Old School Americana & Nostalgia


Controversial Beatles Autographs Up for Sale at a Staggering $100k

Controversial Beatles Autographs Up for Sale at a Staggering $100k

A rare Beatles autograph has gone up for auction. However, fans might need someone to hold their hand after seeing the price tag. Momentsintime.com, a prominent autograph dealer, is offering a remarkable opportunity to own a signed piece of paper from all four legendary members of The Beatles: John Lennon, Paul McCartney, George Harrison, and Ringo Starr. As you may have guessed, fans might need some help dealing with the $100,000 starting bid.

John Lennon’s personalized message adds a bit of controversy to the Beatles autograph. He signs the American Airlines-branded paper as St. John Leper. This is a bit of a callback to Lennon’s infamous “we’re bigger than Jesus” comment.

Some Christian communities strongly opposed the remark, resulting in significant backlash. Some radio stations even refused to play The Beatles’ music, and their records were banned. The relentless criticism ultimately led to the end of The Beatles’ touring career.

Paul McCartney’s Unique Signature Also Adds Value to the Rare Beatles Autograph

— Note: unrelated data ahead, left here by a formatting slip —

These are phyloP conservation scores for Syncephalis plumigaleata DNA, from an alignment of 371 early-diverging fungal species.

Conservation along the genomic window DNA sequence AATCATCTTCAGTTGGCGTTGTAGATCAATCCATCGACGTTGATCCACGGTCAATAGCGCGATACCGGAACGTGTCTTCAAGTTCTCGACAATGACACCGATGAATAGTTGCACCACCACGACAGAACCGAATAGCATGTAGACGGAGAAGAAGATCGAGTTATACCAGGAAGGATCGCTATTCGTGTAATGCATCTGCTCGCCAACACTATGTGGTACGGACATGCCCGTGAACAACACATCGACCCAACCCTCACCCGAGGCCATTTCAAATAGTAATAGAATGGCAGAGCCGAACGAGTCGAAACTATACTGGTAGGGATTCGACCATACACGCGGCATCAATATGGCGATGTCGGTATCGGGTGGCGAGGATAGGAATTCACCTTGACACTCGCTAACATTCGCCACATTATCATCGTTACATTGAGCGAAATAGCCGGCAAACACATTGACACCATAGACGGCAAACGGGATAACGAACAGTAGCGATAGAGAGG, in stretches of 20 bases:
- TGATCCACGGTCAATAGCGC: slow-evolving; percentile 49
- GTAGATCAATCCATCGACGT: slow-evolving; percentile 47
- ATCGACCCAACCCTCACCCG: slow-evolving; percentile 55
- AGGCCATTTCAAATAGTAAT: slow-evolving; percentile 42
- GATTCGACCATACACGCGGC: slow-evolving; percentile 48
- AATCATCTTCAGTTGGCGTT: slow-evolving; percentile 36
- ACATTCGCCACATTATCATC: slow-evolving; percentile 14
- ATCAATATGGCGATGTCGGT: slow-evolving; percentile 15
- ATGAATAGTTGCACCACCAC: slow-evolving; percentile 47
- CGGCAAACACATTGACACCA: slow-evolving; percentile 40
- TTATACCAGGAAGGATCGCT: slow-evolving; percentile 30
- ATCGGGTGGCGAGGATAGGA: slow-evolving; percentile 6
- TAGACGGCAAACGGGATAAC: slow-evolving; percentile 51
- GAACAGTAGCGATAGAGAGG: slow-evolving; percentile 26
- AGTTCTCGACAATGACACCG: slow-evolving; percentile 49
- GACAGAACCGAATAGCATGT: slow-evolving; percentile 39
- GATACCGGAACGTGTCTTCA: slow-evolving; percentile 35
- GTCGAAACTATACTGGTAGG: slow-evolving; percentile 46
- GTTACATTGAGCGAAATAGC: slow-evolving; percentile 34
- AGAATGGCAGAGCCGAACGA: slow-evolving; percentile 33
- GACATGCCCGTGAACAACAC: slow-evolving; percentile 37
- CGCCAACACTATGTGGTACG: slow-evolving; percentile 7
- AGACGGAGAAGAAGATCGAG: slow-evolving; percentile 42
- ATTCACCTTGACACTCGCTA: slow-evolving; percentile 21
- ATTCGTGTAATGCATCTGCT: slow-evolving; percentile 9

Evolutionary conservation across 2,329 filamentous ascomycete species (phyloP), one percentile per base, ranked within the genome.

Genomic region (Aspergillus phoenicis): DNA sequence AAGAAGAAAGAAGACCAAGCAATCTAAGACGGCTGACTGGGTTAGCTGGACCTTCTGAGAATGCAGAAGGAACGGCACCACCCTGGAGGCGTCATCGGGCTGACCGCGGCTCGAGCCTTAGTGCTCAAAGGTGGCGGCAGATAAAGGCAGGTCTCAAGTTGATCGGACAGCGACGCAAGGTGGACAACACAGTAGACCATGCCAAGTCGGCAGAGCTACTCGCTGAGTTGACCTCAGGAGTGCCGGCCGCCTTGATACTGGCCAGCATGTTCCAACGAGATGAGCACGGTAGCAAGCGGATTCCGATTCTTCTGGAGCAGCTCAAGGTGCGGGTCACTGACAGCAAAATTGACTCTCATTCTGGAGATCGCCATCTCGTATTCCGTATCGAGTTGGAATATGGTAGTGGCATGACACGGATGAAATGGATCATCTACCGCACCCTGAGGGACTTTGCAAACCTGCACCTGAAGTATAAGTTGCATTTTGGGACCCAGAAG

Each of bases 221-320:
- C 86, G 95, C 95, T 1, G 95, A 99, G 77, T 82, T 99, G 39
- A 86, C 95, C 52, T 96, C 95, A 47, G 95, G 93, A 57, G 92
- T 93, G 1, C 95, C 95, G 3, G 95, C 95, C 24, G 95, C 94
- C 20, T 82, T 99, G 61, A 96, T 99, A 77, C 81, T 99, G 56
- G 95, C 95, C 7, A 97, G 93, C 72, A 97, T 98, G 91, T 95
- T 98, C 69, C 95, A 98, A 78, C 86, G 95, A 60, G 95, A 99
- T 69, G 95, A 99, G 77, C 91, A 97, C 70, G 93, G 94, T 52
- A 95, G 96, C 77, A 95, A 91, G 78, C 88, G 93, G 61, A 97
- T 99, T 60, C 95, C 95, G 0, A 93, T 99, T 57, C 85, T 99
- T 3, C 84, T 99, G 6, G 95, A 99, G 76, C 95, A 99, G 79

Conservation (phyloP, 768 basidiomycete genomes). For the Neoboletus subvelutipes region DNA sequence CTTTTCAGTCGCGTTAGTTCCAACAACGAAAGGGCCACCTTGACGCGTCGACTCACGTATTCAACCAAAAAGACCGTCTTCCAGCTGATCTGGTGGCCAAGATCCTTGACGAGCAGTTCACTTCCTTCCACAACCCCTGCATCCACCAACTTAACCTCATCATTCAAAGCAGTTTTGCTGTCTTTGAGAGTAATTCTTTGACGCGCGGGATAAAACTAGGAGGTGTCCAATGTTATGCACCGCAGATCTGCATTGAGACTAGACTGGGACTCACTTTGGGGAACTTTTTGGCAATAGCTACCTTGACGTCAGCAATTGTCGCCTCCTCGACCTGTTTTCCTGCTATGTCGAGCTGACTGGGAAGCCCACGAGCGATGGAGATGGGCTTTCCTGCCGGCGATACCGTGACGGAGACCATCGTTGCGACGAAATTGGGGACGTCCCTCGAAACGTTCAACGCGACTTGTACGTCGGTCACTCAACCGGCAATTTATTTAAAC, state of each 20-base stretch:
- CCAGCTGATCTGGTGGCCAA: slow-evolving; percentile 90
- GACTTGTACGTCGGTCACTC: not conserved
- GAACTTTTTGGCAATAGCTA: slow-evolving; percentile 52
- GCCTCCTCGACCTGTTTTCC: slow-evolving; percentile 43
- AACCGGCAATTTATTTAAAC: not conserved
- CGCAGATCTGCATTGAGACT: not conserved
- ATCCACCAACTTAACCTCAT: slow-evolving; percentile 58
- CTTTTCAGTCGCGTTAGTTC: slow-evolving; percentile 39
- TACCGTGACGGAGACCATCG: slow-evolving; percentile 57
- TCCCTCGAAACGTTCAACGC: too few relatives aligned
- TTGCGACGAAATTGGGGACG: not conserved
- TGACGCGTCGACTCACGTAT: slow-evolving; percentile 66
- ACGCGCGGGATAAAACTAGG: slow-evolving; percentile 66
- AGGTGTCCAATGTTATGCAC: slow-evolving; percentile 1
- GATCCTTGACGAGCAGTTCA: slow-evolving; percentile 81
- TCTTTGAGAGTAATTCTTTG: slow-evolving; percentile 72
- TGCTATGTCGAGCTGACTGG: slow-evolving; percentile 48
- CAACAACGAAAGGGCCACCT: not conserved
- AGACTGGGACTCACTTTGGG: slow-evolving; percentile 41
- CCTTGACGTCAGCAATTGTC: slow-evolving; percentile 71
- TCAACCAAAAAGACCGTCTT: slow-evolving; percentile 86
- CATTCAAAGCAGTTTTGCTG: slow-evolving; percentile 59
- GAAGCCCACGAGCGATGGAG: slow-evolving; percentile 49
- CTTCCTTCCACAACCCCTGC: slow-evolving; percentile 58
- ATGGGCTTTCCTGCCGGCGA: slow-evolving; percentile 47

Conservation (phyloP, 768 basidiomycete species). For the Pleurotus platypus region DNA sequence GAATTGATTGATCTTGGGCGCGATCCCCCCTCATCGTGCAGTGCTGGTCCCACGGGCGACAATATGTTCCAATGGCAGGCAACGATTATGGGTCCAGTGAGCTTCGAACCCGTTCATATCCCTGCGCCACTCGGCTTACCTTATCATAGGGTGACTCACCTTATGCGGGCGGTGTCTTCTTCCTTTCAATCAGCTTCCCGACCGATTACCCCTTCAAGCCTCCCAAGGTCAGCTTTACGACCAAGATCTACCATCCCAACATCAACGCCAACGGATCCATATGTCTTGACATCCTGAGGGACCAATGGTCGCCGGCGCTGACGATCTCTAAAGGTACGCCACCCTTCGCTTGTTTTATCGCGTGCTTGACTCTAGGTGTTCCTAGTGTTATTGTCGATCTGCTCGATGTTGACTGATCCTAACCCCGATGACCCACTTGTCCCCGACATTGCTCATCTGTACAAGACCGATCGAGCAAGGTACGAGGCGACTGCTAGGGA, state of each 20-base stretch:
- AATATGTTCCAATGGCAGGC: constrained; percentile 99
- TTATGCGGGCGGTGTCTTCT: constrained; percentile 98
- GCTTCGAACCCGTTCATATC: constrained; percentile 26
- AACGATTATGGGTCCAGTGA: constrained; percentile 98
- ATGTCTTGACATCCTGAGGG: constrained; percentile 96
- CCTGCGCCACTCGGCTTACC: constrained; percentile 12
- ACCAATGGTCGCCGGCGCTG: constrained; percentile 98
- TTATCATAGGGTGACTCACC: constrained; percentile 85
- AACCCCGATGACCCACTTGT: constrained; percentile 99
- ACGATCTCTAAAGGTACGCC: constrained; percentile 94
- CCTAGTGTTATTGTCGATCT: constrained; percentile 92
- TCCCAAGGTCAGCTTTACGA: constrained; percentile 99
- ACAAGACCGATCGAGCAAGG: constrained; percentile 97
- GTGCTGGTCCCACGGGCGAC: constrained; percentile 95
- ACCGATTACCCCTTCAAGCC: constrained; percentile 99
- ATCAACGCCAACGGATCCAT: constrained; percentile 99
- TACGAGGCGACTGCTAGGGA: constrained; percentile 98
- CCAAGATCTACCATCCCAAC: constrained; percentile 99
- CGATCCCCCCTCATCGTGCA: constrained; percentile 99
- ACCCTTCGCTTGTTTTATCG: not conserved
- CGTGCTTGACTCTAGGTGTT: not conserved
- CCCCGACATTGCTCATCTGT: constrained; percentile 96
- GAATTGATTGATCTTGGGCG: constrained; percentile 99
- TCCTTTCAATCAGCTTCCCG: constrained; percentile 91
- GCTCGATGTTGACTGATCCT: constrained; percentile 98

McCartney’s signature is exceptionally scarce, as he alludes to Father McKenzie from the renowned track “Eleanor Rigby.” According to the listing, Bess Coleman obtained these autographs while working as a publicist at EMI Records.

The Beatles have been making headlines for more than old autographs in recent months. Of course, The Beatles were in the news in 2023 when they released their final track “Now and Then”. The Documentary “Now And Then – The Last Beatles Song,” dropped on YouTube alongside the track showcasing how the song was created.

The documentary shows footage from the 1995 recording session, where Paul McCartney, Ringo Starr, and George Harrison made attempts to contribute to a John Lennon demo. It also includes clips of McCartney and Starr adding new bass and drum parts for the song in 2022. Additionally, the film shows an orchestral session at Capitol Studios, guided by McCartney and co-producer Giles Martin.

In the 1990s, Yoko Ono shared one of Lennon’s old demo tapes with the remaining band members. McCartney, Harrison, and Starr tried to use Lennon’s tape as the foundation for a new Beatles song. However, technological limitations prevented them from extracting Lennon’s muffled voice from the piano recording. The project was put on hold.

The collection also features Lennon’s lead vocal fragments, first recorded on a cassette in the late 1970s. Using Peter Jackson’s advanced audio separation technology, these recordings have been restored, resulting in a sound akin to Lennon’s presence in a modern studio.